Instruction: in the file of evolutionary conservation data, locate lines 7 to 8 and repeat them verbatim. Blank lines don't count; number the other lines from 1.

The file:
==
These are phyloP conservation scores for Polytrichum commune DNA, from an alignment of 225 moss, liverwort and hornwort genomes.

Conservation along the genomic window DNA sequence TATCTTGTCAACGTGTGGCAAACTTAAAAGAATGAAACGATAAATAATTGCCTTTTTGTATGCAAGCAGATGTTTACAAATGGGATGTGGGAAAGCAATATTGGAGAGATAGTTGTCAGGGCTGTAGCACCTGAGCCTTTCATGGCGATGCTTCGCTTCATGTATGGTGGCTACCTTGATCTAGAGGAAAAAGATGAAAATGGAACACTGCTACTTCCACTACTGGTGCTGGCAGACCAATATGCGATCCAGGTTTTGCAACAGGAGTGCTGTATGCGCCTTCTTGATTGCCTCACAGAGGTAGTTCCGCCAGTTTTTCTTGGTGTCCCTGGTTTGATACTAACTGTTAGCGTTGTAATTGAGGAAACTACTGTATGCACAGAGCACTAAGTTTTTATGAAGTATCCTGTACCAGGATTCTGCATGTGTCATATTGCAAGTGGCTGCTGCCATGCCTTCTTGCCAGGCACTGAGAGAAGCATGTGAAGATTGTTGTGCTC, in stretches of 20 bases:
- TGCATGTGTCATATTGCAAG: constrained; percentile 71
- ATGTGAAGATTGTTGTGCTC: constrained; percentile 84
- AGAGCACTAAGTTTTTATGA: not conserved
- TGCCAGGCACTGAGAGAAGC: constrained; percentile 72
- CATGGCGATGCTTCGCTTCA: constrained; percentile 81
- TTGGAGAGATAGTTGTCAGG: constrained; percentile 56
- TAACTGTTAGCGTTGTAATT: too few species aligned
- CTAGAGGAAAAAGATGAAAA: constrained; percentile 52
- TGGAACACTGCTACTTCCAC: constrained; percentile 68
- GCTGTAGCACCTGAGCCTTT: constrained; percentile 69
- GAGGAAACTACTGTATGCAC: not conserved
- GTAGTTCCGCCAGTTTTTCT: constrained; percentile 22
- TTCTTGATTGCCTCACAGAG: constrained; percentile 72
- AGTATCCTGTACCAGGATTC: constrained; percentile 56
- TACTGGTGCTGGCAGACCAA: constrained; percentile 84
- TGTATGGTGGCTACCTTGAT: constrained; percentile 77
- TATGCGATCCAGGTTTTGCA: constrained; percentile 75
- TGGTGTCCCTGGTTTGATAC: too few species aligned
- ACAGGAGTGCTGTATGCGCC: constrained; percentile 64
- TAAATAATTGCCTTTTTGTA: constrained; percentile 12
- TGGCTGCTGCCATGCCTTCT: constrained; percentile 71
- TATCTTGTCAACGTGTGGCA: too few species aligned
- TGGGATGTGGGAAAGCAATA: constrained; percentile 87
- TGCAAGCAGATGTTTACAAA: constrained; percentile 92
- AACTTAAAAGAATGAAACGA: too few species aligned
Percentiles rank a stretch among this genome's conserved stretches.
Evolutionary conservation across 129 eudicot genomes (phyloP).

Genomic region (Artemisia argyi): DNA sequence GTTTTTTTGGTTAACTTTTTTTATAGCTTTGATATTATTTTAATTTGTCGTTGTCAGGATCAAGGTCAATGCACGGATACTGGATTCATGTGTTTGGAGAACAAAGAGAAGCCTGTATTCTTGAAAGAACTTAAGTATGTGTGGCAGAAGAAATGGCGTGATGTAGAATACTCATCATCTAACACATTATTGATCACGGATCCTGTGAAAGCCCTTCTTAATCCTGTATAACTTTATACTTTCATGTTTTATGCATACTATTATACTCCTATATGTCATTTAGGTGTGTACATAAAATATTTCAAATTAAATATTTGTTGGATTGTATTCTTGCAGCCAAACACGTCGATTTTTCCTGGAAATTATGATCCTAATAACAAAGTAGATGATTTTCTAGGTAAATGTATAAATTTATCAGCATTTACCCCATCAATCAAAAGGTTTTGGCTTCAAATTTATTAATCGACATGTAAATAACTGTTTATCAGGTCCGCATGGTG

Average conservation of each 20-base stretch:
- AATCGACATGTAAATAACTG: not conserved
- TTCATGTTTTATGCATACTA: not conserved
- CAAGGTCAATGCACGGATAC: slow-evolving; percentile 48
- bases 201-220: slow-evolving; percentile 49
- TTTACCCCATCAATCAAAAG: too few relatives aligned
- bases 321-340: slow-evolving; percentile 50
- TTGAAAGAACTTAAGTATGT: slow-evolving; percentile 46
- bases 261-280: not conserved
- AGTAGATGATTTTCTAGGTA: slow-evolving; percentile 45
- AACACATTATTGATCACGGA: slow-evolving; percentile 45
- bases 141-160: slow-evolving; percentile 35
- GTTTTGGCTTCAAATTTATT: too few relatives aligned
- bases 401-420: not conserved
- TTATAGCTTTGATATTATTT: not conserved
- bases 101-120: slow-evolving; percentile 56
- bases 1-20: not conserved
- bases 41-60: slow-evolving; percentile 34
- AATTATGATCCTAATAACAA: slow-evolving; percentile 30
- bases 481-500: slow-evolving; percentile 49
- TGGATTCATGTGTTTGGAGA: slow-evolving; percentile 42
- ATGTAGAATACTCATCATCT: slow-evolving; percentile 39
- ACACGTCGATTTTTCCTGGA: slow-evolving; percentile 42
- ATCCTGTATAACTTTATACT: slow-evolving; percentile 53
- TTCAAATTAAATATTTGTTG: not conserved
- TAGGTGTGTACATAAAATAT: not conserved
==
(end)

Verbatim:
- CATGGCGATGCTTCGCTTCA: constrained; percentile 81
- TTGGAGAGATAGTTGTCAGG: constrained; percentile 56